1:00pm - 2:00pm EST February 27, 2013
This seminar has been rescheduled from its original date (January 16).
Digital technologies offer students both the opportunity to explore sensitive issues like gender in a safer environment and an alternate arena for identity expression. At the same time, students must ask how the digital in contemporary culture–e.g., social networking, virtual worlds, video games, and digital art–enable, restrict, and engage that expression. Although there is a deep history of feminist engagement with technology, projects like FemTechNet argue that such history is hidden and feminist thinkers are siloed. By examining the intersections of women’s and gender studies with the digital humanities, this seminar will interrogate the complicated relationship between women, gender, and technology as a location for pedagogy and research. It will also introduce the audience to a variety of digital projects informed by this perspective, and provide links to resources for people interested in working in this field.
- Liu, Alan. “Where is Cultural Criticism in the Digital Humanities.” Original full text of paper presented at the panel on “The History and Future of the Digital Humanities,” Modern Language Association convention, Los Angeles, 7 January 2011. http://liu.english.ucsb.edu/where-is-cultural-criticism-in-the-digital-humanities/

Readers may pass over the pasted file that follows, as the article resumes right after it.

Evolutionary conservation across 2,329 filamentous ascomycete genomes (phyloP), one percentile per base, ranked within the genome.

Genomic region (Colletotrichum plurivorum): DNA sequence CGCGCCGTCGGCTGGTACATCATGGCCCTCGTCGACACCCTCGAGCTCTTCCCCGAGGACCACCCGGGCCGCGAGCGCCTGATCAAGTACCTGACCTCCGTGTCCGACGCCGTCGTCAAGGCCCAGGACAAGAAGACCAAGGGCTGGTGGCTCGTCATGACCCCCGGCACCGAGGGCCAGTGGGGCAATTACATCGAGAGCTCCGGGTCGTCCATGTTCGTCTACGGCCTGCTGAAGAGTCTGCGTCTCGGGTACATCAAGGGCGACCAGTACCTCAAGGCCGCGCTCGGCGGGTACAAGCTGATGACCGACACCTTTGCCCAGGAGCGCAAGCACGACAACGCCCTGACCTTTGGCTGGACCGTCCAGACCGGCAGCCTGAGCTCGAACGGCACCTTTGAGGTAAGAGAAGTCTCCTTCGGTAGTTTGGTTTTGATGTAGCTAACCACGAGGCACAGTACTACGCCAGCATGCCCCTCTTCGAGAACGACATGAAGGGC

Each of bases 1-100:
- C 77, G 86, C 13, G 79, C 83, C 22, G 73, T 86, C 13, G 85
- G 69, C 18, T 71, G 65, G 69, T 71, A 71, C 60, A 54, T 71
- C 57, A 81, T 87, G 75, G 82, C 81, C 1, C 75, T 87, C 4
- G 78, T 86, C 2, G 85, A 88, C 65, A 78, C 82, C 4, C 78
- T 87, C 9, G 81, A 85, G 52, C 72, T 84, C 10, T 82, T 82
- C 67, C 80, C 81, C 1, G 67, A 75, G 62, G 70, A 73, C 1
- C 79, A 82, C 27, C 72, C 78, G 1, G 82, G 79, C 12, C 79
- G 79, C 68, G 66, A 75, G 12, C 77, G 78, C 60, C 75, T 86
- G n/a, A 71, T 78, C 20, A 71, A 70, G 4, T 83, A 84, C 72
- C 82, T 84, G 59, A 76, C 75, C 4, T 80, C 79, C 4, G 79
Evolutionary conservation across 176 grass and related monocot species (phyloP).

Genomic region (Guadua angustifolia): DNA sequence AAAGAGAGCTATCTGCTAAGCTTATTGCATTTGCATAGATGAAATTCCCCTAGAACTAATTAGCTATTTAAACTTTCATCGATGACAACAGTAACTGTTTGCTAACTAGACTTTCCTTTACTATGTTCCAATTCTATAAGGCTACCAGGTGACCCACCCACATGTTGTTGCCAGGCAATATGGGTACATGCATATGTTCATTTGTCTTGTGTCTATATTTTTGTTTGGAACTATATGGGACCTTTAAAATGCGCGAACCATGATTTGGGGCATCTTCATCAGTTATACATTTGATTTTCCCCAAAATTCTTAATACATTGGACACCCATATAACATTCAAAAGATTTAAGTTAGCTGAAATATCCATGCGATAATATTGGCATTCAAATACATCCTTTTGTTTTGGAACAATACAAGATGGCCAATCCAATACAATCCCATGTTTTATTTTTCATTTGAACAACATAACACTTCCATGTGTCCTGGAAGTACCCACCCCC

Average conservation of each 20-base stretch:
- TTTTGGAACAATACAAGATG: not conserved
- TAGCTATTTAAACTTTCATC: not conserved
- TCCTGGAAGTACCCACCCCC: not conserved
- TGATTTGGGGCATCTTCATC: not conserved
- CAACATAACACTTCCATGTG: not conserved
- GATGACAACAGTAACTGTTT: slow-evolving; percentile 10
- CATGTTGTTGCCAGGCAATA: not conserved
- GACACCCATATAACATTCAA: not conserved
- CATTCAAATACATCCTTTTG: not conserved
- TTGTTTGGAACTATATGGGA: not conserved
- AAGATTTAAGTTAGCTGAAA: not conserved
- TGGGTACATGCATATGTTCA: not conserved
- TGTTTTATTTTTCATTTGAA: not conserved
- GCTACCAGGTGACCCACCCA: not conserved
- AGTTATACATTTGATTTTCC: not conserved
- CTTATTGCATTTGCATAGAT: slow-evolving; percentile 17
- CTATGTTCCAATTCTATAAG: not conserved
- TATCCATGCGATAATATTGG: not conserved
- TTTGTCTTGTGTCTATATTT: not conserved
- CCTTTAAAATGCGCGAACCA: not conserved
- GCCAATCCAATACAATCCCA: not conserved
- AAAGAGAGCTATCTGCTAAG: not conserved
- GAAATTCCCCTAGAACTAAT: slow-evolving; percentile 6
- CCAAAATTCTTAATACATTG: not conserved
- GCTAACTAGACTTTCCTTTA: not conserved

- Cecire, Natalia. “Introduction: Theory and the Virtues of Digital Humanities.” Journal of Digital Humanities. Volume 1.1 Winter 2011. http://journalofdigitalhumanities.org/1-1/introduction-theory-and-the-virtues-of-digital-humanities-by-natalia-cecire/
Jacqueline Wernimont is an Assistant Professor of English at Scripps College. She spends a lot of time thinking about how people make meaning - in literature, mathematics, markup, and institutional structures. Within digital humanities, she is particularly interested to understand how and where we might locate the work of gender and/or feminism - in code or markup? In collaborative or institutional structures? In interface? Dr. Wernimont writes on feminisms and digital archives (among other things) and regularly collaborates with the Brown University Women Writers Project, where she was previously the project manager and textbase editor.
Participants are encouraged to share their thoughts on Twitter via this series’ hashtag: #feminisms.
Registration for this event is closed. (Participation in NITLE Shared Academics events is open to all active member institutions of the NITLE Network as a benefit of membership and as space allows. No additional registration fee applies.)
NITLE Shared AcademicsTM models a new approach to liberal education – made possible through strategic collaboration, driven by shared knowledge, and supported by emerging technologies. Campuses learn how inter-institutional academic exchange works by actively participating in it, building the knowledge and experience to re-architect liberal education.